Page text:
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Memo Pad: Gone, Not Forgotten... Strip Tease... Out of Frame...

The French media is preparing for a week that will be all about Yves.

The French papers extensive coverage of Saint Laurents death

GONE, NOT FORGOTTEN: The French media is preparing for a week that will be all about Yves.

TV channels have juggled schedules to pay homage to Yves Saint Laurent, who died in Paris Sunday. On the day of his funeral service Thursday, Paris Première will broadcast his final runway show, while public station France 5 will rerun "L'Atelier de la Mode," tracing his life, presented by Virginie Mouzat and featuring Pierre Bergé, which will be run again on Friday.

Elle magazine is creating a special edition dedicated to the designer, due out before the end of the week. And the first of an inevitable slew of YSL tribute tomes, a new biography: "Yves Saint Laurent — l'Homme Couleur de Temps" (Yves Saint Laurent — The Man, The Color of Time), will be unveiled next Wednesday at Paris' Hotel Placide, featuring a preface by the late designer. The 200-page work was penned by Fiona Lewis, described as an intimate friend of the designer.

Saint Laurent muses Mounia and Aissatou are expected at the event.

French newspapers continued heavy coverage through Tuesday. The cover of Le Figaro's lifestyle section featured a photo of Saint Laurent exiting his final show under the headline "Définitivement Génial" (Definitively Brilliant) together with an accolade by his biographer Laurence Benaïm, which preceded the four-page spread.

Libération's front page pictured a young Saint Laurent backstage in 1972, and its 12-page spread included extracts of his retirement speech in 2002. France's National Audiovisual Center (INA) has delved into its television and radio archives to offer a selection of Saint Laurent's interviews on its Web site, such as one back in 1958, when Saint Laurent explained his controversial remark that there is no such thing as an American fashion, all fashion comes from France. Other archived media reports include the spectacular runway show before 80,000 spectators in the Stade de France during the Soccer World Cup in 1998.

Meanwhile, headlines like the Daily Mirror's "Man who let women wear the trousers," set the tone in the British press. Variations on that theme included an article in the Guardian's G2 section headlined, "Forget burning bras — feminism was built on the trouser suit."

The Independent featured a portrait of Saint Laurent on the cover of its Extra section Tuesday, with the caption "Adieu, Yves" and devoted six pages of the supplement to the designer's career. The Daily Mail, the Daily Express and the Sun all ran double-page articles and photo spreads charting Saint Laurent's best-known looks. And Lisa Armstrong of the Times wrote a double page article about his influence, with pictures of the Safari collection, Le Smoking and the Mondrian collection.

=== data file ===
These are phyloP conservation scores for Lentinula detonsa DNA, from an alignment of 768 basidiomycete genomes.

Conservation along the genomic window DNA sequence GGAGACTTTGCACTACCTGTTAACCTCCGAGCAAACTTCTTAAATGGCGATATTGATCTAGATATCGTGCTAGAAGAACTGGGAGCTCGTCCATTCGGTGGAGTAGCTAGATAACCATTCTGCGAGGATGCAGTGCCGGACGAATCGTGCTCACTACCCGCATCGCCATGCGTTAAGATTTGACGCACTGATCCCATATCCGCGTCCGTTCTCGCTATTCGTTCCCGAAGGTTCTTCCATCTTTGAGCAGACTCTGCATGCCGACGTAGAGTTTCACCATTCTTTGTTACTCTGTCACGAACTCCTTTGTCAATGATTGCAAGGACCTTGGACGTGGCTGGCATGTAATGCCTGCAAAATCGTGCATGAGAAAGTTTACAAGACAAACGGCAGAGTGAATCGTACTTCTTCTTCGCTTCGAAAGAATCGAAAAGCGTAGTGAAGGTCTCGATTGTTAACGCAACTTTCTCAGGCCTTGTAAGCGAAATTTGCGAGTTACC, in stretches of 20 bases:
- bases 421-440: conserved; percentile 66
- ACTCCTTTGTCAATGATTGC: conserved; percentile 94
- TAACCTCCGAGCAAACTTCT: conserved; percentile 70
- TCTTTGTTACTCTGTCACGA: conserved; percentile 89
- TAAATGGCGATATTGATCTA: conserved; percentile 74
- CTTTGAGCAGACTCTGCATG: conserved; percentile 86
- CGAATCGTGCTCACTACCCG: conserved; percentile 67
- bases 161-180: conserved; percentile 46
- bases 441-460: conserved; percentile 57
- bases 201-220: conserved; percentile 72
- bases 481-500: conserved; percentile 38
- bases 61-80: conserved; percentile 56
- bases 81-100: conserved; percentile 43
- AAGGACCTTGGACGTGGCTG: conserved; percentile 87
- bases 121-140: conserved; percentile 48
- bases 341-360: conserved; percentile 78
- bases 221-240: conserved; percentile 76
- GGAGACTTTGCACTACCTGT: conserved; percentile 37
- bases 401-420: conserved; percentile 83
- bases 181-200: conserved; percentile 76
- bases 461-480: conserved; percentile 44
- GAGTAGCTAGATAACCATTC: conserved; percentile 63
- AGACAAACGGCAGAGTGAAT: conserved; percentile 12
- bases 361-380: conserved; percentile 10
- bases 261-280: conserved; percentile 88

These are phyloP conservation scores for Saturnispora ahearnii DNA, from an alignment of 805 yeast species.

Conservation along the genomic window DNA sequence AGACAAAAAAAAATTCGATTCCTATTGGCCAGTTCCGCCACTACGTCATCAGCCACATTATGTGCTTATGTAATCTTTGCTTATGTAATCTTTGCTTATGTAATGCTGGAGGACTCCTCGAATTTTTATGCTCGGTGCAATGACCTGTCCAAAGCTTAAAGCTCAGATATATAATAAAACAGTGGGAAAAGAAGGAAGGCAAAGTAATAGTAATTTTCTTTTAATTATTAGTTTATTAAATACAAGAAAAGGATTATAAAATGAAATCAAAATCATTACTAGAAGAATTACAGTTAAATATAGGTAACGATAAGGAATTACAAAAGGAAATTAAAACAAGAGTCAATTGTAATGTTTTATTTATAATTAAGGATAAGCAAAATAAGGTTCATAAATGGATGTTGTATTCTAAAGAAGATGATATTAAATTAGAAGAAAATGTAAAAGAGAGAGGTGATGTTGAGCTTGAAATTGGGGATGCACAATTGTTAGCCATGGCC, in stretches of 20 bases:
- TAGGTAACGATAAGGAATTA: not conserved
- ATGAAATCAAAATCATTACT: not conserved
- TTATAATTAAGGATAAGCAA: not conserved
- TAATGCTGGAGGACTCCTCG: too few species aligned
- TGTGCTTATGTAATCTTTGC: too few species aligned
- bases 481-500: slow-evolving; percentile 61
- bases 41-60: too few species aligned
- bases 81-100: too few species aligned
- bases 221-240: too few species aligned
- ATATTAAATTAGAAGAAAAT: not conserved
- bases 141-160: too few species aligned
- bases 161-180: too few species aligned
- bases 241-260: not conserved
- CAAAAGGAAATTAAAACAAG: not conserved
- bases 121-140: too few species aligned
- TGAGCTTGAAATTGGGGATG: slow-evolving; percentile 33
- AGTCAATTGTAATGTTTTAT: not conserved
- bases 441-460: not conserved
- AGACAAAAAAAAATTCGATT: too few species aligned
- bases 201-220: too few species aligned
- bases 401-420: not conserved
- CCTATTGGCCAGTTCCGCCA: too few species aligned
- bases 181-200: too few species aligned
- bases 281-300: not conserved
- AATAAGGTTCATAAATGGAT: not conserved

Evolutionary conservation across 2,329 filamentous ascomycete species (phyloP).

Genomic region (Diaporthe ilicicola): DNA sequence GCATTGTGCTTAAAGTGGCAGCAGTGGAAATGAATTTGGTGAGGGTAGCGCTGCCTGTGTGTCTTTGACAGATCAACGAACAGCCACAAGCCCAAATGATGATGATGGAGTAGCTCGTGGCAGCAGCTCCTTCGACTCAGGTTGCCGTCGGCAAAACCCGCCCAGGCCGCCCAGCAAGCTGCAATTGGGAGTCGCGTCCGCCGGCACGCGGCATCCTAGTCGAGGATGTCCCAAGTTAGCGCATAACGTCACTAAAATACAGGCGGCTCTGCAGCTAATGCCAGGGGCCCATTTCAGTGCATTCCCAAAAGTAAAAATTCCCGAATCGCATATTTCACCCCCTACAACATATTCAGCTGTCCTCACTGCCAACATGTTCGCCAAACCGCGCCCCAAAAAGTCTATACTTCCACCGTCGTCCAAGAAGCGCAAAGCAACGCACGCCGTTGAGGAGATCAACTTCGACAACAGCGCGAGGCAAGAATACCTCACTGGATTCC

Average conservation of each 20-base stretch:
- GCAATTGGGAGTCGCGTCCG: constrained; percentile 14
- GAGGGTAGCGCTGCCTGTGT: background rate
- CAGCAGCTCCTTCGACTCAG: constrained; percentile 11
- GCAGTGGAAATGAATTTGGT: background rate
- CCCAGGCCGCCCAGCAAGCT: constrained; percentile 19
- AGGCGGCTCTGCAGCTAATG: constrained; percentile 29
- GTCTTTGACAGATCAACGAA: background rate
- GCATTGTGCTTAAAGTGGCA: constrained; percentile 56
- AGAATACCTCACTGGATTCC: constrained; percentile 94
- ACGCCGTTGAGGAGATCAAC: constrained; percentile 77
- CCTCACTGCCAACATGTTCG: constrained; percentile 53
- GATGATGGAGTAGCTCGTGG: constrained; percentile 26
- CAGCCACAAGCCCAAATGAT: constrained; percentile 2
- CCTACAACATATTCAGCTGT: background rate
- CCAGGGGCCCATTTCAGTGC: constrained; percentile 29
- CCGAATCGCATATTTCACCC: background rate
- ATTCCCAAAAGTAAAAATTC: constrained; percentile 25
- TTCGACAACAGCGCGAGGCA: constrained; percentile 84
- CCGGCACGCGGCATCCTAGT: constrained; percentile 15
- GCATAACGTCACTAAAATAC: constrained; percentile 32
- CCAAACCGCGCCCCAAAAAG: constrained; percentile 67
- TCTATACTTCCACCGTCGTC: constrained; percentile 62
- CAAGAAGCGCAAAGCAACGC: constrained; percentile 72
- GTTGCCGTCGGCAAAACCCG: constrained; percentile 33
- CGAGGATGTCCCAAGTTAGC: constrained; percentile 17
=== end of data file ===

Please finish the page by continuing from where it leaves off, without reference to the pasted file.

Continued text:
STRIP TEASE: Having bumped Kate Moss over to its current bridal campaign, shot by Nick Knight, "It" Brit Alice Dellal, New Yorker Paz de la Huerta and Danish top model Helena Christensen are rumored to be among a cosmopolitan crop of personalities plucked for Agent Provocateur's mainline lingerie campaign for fall. All will be unveiled in September.

And even though Kate's gone bridal, it appears she's still provocative enough for the cheeky lingerie house, as a spokeswoman denied rampant Internet rumors that the model was being replaced with a younger version. The spokeswoman pointed out that Moss has a one-year contract as the face of its "White Wedding" collection. "Allegations that Kate Moss has been dropped as the face of Agent Provocateur are completely inaccurate," she said. "We worked with Kate two years ago on our 'Miss X' lingerie campaign, which was shot by director Mike Figgis. The campaign was so successful — crashing our Web site with the huge influx of visitors — so obviously we could not wait to work with her again."

OUT OF FRAME: Time's director of photography MaryAnne Golon is leaving the magazine after a 24-year run. She will remain with the magazine as a contributing editor to represent Time in select photography juries and awards. Golon joined the magazine as an intern in 1982 and rose through the ranks; she oversaw award-winning Time photo essays including Hurricane Katrina and September 11, both of which won National Magazine Awards for single topic issues from the American Society of Magazine Editors. Golon's deputy, Alice Gabriner, was promoted to the new position of chief picture editor and will serve as acting director of photography. A permanent successor to Golon is expected to be named. — Stephanie D. Smith